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"I LEFT FOR Paris the following October," says Jacques Demy, staring pensively but warmly at the camera. "First I studied filmmaking, was out of work, then was a filmmaker. Then I met a woman filmmaker. We made a few films, then she gave me a fine son, and now I paint."

This is French filmmaker Demy's ultra-concise way of summarizing the final 40 years of his life. During that span he had produced dozens of films, including the extraordinary, completely sung 1963 tour de force "The Umbrellas of Cherbourg," which starred Catherine Deneuve and featured a memorable musical score by Michel Legrand.

Demy's on-camera reverie occupies only a minute or so at the very end of "Jacquot," the affectionate film memoir by his widow and fellow filmmaker Agnes Varda.

But that small allotment of time for Demy's life's work seems about the right proportion, because from the outset Varda has said that her purpose was not to chronicle Demy's death in 1990 at age 59 after a long battle with leukemia, nor to celebrate the high points of his creative career.

Varda even makes only the most fleeting references to her own relationship with Demy -- the few words quoted above plus some prefatory close-up scanning of one of her husband's oil paintings showing the two of them lying nude on a beach, with Demy's voice-over intoning a tribute to their spiritual closeness.

Rather, she insists, this is "a film about a remarkable child."

Varda puts the film together in small clips. Structurally, this often seems the cinematographic equivalent of a jigsaw puzzle, with unintelligible individual pieces giving off hints of a larger meaning as they are assembled first into subgroups, then later into whole sections of identifiable subject matter.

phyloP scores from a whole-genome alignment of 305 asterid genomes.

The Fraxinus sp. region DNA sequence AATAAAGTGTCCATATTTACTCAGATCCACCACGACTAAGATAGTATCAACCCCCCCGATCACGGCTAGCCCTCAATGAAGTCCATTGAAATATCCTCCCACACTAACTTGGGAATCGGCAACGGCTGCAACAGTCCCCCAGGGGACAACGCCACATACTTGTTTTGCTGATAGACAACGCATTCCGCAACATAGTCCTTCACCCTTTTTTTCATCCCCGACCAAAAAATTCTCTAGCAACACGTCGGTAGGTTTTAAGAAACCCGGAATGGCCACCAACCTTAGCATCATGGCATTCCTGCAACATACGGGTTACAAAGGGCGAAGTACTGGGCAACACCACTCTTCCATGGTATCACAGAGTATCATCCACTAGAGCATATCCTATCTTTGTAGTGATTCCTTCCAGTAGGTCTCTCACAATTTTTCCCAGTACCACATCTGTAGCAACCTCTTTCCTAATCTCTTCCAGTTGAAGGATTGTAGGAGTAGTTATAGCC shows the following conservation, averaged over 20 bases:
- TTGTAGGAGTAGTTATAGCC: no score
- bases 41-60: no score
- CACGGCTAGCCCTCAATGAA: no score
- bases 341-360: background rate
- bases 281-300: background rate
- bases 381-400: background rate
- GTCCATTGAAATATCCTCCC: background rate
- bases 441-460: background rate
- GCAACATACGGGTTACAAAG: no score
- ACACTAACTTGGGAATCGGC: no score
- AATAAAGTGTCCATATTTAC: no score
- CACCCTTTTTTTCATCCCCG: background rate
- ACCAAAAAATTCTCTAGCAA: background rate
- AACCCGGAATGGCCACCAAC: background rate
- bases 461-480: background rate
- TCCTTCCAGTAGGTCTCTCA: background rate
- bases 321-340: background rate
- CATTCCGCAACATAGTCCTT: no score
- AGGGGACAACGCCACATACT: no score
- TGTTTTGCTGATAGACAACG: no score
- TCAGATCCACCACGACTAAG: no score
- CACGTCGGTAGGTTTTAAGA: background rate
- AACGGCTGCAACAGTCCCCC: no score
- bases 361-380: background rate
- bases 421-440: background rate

But the narrative aspects of the film kept reminding me of thumbing at random through a detailed family photo album in which the still photos miraculously come to life.

Varda leaps around a lot, with a caricature of a hand pointing right indicating a flash-forward in time, and a few seconds later pointing left for the flashback. Most of the flash-forward sequences are clips from the adult Demy's films (1955 to 1983). This presents the eye with frequent switching from black-and-white to color film, adding to the sense of time travel.

There are scenes from the life of Jacquot Demy (diminutive French nickname for Jacques) from about age 9 in Nantes, France, through adolescence. These clips span the years from about 1940 to 1950 and offer some incidental but essential observations on the violence and displacement of World War II, the Nazi occupation of France and their effects on Demy's values.

Three young actors portray Jacquot's physical, intellectual and spiritual growth seamlessly, chronicling his early fascination with puppet theaters and his inquisitiveness about mechanical things.

First expressed through a gift phonograph and some Charles Trenet records, Jacquot's attention quickly turns to a borrowed hand-crank projector and film, then a gift electric projector, a bartered movie camera and a series of failures followed by progressively more successfully made animated movies.

Jacquot's mother encourages his creativity, but his father, an auto mechanic, insists he learn a trade at school. With the eventual endorsement of some credentialed filmmakers, paternal resistance is finally overcome and Jacquot goes off to film school in Paris.

Tensions among peers and within the family are well-drawn by a cast of little-known actors who, like the three Jacquots, may never make an international splash but who respond to Varda's affectionate yet disciplined direction to turn in fine performances.

The pastiche nature of this film may tend to hide the wealth of subtle detail that Varda injects, but viewed from a distance it is remarkably clear in sketching the persistence, inventiveness and sense of mission in Demy's early years.

Rating: *** 1/2
Agnes Varda's film about the late French filmmaker Jacques Demy (1931-1990). In French, English subtitles.
Rated PG, opens today in the Amherst Theater.

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